My Blind Dates



I had never dated. Not once in my life. But that’s another story. If you want to know more about my date-less life, you will have to read my memoir. Anyway, back to where I was—my dates. For the last two years, I have been back-to-back in blind dates.  Sometimes I meet them for coffee, sometimes for dinner, and sometimes I meet up in their homes, staying overnight. Separate bedrooms. I swear, these are purely business. Don’t believe me? What if I told you that I am married—happily. Still don’t believe me? Then I should tell you that my husband Khalid accompanies me. Perhaps I should clarify.

Two years ago I wrote a book and went on a book tour. Khalid would accompany me. Within six months, the book talk had morphed into the two of us doing talks on being Muslim in America, and we never stopped, clocking in over a 150 dates. I’d get an email from someone I don’t know, saying ‘I heard your talk and would love to meet up for coffee.’
‘Sure. I love coffee. It’s a date.’
Never met her, have no idea what she looks like, but we have a date. I’d walk into the coffee shop and a woman seated at a table would wave to me. Ah! That must be her. Or a man would write to me, ‘I just read your book. My wife and I would love to meet you and your husband over dinner.’
‘Sure. I love dinner meet-ups.’ We’d get to a table, and sit and wait for someone to recognize us. No one has ever failed in picking us out of a crowd.
Another email from another someone I don’t know: We heard you and your husband talk…[wherever]… and want to know if you would be willing to come to our town and give a talk on Islam.
‘Sure. We love to talk. Which town?’
‘St. Johnsbury, Vermont.’
Now we are looking at Google maps – where in the world is St. Johnsbury, VT?
We set a date.
‘We would like you stay in our home,’ says another invitee from Wisconsin. Or maybe this one is a ‘he.’
‘Mom, where will you be staying in Wisconsin?’ my son asks me.
‘At the home of our hosts.’ I say.
‘Who are they?’ A reasonable question.
‘I have no idea.’
‘What is their name?’ Another reasonable question.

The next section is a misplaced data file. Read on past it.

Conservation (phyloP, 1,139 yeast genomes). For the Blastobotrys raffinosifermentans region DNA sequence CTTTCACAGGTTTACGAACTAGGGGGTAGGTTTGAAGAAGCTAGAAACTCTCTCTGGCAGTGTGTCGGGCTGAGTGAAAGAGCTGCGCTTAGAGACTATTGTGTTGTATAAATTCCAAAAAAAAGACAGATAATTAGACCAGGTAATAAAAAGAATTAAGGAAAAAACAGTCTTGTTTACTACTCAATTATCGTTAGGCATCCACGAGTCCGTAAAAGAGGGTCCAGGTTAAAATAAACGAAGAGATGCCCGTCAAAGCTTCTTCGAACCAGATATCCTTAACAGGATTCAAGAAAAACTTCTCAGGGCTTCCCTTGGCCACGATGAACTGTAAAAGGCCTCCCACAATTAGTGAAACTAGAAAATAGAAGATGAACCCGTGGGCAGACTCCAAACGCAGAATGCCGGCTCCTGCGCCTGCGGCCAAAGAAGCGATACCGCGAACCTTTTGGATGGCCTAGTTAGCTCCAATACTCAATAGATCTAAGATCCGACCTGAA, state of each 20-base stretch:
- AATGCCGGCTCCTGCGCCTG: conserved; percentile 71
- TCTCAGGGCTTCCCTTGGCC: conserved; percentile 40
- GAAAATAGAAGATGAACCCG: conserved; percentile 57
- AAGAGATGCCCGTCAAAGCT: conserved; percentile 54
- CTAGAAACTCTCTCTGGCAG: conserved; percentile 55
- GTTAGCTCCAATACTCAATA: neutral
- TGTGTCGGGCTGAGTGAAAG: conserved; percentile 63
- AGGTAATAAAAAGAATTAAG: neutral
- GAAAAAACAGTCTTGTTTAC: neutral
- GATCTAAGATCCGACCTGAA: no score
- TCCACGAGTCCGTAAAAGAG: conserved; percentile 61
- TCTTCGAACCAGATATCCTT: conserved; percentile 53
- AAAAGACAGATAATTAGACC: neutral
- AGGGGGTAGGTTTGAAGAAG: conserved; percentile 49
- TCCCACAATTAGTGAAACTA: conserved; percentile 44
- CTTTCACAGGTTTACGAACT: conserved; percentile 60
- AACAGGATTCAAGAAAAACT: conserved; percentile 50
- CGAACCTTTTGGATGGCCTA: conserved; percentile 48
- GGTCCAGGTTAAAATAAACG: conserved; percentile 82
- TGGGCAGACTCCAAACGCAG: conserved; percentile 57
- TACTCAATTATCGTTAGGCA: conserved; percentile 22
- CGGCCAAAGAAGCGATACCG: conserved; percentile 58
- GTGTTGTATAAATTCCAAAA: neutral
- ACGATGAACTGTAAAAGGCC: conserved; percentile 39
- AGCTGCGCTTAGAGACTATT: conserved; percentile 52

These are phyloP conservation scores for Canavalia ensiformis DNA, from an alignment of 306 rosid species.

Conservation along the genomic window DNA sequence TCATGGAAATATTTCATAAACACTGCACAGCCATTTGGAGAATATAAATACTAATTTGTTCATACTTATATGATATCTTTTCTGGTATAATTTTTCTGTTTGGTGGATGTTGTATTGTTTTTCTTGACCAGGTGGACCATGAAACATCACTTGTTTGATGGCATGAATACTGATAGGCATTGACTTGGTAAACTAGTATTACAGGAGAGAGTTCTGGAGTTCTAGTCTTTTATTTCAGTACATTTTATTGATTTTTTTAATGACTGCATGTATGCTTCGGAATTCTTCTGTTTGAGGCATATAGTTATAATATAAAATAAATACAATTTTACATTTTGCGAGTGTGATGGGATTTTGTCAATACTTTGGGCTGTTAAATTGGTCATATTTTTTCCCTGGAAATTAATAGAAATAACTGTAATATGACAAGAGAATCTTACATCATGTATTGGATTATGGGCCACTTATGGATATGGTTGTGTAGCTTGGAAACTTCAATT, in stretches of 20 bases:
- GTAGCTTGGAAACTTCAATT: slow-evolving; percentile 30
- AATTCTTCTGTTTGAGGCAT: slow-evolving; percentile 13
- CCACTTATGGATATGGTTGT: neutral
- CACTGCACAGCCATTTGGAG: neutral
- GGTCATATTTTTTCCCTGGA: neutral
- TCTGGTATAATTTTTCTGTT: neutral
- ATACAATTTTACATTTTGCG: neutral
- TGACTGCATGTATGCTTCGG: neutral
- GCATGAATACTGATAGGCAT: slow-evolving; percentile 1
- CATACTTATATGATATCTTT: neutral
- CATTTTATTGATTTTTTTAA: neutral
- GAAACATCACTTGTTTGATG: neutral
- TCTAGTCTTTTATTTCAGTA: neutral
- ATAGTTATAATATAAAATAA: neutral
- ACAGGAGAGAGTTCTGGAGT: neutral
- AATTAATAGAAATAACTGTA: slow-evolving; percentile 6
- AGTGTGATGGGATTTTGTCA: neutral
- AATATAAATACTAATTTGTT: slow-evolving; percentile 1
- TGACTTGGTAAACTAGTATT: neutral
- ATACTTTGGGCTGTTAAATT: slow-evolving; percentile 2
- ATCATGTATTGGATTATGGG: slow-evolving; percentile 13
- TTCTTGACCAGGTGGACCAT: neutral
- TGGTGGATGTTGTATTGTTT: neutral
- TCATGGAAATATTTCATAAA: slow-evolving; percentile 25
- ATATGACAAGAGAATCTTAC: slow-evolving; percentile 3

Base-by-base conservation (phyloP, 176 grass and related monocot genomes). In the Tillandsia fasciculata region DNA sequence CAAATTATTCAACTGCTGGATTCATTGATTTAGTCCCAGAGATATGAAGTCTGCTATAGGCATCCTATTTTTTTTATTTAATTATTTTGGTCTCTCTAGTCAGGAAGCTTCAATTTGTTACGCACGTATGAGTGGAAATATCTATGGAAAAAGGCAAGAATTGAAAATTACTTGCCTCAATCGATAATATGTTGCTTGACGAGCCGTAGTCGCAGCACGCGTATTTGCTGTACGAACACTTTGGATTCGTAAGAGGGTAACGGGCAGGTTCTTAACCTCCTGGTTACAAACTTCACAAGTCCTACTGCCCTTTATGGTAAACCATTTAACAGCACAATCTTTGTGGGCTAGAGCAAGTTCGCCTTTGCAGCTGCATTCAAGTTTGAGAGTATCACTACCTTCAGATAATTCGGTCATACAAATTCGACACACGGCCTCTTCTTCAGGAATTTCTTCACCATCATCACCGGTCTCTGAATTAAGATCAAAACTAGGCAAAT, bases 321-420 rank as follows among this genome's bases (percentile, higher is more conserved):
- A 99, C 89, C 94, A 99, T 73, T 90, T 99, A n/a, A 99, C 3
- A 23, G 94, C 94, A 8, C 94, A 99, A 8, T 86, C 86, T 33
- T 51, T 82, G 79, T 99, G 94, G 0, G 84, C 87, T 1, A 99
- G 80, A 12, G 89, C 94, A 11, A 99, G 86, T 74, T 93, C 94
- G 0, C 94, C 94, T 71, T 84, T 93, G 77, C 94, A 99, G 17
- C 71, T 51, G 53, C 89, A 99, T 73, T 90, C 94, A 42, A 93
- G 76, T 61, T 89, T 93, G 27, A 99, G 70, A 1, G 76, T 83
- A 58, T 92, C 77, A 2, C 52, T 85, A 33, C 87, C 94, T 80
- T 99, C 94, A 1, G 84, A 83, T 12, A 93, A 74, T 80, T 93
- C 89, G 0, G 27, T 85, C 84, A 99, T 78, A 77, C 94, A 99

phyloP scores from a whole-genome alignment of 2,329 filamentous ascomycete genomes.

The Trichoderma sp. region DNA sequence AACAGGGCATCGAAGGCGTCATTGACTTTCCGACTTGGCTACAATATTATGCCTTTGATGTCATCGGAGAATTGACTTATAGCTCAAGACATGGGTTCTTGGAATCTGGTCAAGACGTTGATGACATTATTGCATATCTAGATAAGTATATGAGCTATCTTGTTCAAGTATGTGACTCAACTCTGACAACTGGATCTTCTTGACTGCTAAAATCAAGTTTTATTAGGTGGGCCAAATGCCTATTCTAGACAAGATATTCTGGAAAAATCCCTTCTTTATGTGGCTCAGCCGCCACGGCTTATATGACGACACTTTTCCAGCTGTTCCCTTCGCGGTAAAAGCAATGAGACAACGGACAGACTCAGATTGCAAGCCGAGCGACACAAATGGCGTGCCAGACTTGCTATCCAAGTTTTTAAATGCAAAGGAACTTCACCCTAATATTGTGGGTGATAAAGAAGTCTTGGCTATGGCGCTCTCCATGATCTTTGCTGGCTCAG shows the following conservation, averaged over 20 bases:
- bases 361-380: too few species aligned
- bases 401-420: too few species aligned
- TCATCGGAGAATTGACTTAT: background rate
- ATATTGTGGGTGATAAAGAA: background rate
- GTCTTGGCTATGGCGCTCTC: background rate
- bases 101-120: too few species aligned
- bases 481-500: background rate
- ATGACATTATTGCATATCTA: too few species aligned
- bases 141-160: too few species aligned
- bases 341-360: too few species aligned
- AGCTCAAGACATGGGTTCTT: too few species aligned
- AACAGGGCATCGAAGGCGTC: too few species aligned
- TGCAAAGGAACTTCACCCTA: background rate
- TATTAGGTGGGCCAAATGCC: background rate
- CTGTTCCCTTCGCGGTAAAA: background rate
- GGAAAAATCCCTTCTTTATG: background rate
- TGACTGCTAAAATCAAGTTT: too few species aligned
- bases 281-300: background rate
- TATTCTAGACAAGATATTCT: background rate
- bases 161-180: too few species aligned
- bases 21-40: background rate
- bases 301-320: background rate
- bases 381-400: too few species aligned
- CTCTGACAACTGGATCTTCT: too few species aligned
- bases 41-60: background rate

‘Oh I have to look it up.’ I start scrolling through my emails.
‘Do you at least know what they look like?’
Our children have given up on us.

We pack our bags, get on a train (or plane), disembark, and just stand on the platform (or baggage claim), hoping to be recognized. Then someone will wave, and we know it must be our hosts. Into the car, to their home, upto the guest room. I text our sons: ‘Arrived safely. Wonderful hosts.’
We hang out with them in their kitchen, making breakfast together. Over blueberry pancakes dripping with syrup, and inhaling the aroma of fresh coffee, we talk about our children, he or she will point to photos on the kitchen wall, introducing us to their families, and then its off to the church (or synagogue) for our talk.
“Lunch will be at John and Mary’s, and dinner at Tina and Bob’s.” Our host tells us. John and Mary, another couple we have never met, welcome us into their living room, and have the dining table set for 10. They go through all that trouble, all that planning, just to bring people together. Another talk-at a library (or high school)-and then its off to Tina and Bob’s for dinner, with more guests. The cocktail hour chat is all about Islam, as is dinner. We relish those talks around the table; I love cleaning up after dinner over the host’s protests, ‘leave it, just sit and relax’, and I don’t love it when its time to leave. By now we know everyone in their families, their pets, their plants….

 On the train ride home (or flight), Khalid and I can’t stop talking about all the new friends we made; how much richer our life is just knowing these wonderful people, how interested they were in getting to know a Muslim, how gracious they were in hosting us—two strangers with names hard to pronounce.
I flip through my emails.
‘May I introduce myself….our bookclub is reading your memoir….would you be able to join us at our meeting via Skype or Facetime? We are on the West coast.’
‘Sure. Its a date.’
A virtual blind date.


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